If you haven’t seen it yet on social media, there’s no doubt you will: A petition to the Chief Medical Officer of Sanofi urging him to quickly bring the Auvi-Q® epinephrine auto-injector back to market. Here is the text from the petition:
As people with life-threatening allergies or parents of allergic children, we appreciate that the Auvi-Q is an awesome innovation, and we want you to know we are not giving up on you. We hope you are not giving up on us! Setbacks are a part of innovation, and we trust you will work quickly and diligently to fix the problem. Please bring the Auvi-Q back on the market as soon as possible, and we will be there to fill our prescriptions. Thank you!
The petition is in response to a recall by Sanofi of all its Auvi-Q and Allerject® branded auto-injectors from the US and Canadian markets due to numerous reports the device potentially delivered less epinephrine than advertised or none at all. [See Chronology of the Perfect Storm That Hit the Food Allergy Community.]
We understand the draw of the Auvi-Q given its small form-factor and innovative verbal instructions that guide the user through the administration process. It’s a terrific option for children and adults alike – if only it worked as advertised.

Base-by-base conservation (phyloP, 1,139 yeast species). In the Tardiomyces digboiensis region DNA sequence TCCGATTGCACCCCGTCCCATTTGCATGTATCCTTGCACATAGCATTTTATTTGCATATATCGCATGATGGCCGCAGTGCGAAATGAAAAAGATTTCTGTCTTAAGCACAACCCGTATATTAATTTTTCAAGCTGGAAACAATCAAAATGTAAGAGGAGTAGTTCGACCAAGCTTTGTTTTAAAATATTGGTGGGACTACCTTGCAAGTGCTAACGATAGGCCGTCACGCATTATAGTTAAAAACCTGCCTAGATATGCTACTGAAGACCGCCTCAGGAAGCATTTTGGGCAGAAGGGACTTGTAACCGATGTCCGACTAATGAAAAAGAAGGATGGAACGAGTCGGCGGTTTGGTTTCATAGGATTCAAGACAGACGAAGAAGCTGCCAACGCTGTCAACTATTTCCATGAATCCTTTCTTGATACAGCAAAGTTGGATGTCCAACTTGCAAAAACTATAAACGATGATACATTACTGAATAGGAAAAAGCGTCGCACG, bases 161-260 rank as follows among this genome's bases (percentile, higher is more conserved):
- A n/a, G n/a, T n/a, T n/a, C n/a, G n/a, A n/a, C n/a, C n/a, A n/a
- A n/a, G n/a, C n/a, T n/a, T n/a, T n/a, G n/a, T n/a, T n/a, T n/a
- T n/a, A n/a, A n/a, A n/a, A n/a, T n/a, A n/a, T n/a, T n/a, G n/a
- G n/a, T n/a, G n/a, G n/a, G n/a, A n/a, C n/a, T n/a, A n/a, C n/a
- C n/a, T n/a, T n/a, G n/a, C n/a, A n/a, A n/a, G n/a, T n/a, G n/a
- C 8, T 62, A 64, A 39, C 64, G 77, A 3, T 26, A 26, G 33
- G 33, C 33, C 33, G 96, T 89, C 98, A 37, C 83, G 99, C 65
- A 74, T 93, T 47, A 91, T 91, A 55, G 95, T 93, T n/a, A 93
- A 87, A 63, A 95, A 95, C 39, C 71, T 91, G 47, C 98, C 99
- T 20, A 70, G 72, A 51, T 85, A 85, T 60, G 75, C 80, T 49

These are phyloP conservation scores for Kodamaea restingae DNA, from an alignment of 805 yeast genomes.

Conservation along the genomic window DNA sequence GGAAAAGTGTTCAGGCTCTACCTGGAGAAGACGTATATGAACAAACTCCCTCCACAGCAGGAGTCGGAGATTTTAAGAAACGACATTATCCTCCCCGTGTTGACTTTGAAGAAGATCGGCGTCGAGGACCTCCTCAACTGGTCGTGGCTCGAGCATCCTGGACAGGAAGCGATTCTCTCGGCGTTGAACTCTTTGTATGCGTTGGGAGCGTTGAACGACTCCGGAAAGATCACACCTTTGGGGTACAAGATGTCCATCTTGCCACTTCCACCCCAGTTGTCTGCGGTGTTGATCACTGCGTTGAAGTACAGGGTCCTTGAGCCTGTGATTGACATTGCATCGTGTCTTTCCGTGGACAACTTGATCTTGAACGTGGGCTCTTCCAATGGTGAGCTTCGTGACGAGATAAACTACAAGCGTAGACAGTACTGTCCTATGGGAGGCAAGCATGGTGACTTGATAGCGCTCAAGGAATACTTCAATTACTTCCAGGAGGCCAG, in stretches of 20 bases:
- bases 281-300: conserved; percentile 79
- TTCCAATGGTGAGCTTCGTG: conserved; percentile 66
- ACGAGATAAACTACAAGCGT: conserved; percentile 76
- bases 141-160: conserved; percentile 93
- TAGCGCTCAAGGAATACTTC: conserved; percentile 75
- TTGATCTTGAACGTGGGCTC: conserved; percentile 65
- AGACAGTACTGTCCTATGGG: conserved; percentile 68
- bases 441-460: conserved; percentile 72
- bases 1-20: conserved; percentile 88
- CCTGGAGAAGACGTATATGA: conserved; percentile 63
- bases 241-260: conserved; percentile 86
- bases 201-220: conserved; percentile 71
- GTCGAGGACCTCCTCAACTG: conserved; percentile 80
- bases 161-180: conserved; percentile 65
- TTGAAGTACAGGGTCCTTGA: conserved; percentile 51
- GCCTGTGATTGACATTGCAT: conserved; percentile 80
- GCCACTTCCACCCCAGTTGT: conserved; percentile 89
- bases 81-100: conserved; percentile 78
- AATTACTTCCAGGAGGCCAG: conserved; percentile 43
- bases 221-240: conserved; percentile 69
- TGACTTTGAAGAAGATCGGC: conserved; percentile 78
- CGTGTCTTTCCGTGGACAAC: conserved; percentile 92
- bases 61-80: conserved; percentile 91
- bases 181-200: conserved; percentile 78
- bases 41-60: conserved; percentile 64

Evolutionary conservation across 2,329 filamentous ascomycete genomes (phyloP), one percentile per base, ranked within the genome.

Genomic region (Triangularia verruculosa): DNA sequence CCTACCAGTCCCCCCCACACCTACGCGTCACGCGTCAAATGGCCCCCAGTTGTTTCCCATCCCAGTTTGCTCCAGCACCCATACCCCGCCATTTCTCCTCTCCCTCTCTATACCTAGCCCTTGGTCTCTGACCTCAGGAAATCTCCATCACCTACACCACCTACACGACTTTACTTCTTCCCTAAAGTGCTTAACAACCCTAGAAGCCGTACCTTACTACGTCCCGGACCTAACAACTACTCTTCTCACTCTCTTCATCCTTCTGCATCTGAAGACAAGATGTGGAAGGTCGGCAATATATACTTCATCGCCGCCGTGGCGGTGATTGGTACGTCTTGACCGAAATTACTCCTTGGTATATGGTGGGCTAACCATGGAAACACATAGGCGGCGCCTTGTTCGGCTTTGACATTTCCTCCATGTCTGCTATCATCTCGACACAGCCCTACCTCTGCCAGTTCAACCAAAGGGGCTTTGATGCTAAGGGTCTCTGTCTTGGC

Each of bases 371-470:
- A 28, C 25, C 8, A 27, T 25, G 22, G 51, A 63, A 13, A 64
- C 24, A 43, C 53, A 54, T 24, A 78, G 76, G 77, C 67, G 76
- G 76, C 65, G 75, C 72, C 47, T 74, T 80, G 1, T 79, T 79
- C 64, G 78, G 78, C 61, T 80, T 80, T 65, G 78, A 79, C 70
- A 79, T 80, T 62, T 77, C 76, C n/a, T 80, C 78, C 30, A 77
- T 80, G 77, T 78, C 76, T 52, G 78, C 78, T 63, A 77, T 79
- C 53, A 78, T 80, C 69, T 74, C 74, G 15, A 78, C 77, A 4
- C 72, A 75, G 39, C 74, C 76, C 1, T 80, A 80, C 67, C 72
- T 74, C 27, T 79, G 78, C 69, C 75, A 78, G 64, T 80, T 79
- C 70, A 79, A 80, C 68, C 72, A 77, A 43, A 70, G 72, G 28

We also understand how the withdrawal of the Auvi-Q will affect the US market. Mylan – Sanofi’s competitor whose EpiPen® brand auto-injector owns the lion’s share of the market – is now left as the only major provider with the exception of a lesser-known generic. Competition is key to a healthy and evolving market and the elimination of a major competitor can only hurt consumers in the long run.
That said, we at SnackSafely.com believe the petition is premature. Before urging Sanofi to return the Auvi-Q to market, we need to know much more about the shortcomings of the device entrusted to safeguard our family members.
First, the firm needs to fully disclose the cause of the problem. Was it a design flaw that should have been caught during the testing phase? A manufacturing issue? A failure of quality assurance procedures?
Second, Sanofi must articulate how they will address the present issues and how they will ensure the safety and efficacy of the device moving forward. Specifically, what assurances will we have that future Auvi-Qs won’t be prone to similar issues? What procedures will the firm implement to ensure that faulty auto-injectors never leave the factory? What will the firm change to prevent subsequent recalls of the device?
Only after Sanofi provides detailed answers and proper assurances should consumers welcome the Auvi-Q back to the marketplace.
In closing, we should keep in mind that the failure of any epinephrine auto-injector could potentially mean the difference between life and death. Before urging a manufacturer to reintroduce their product, we must first be reassured the company has earned back our trust.
The lives of our loved ones depend on it.
Disclosure: Mylan is an advertiser with SnackSafely.com. Until the recall, the author’s family depended on both Auvi-Q and EpiPen brand auto-injectors.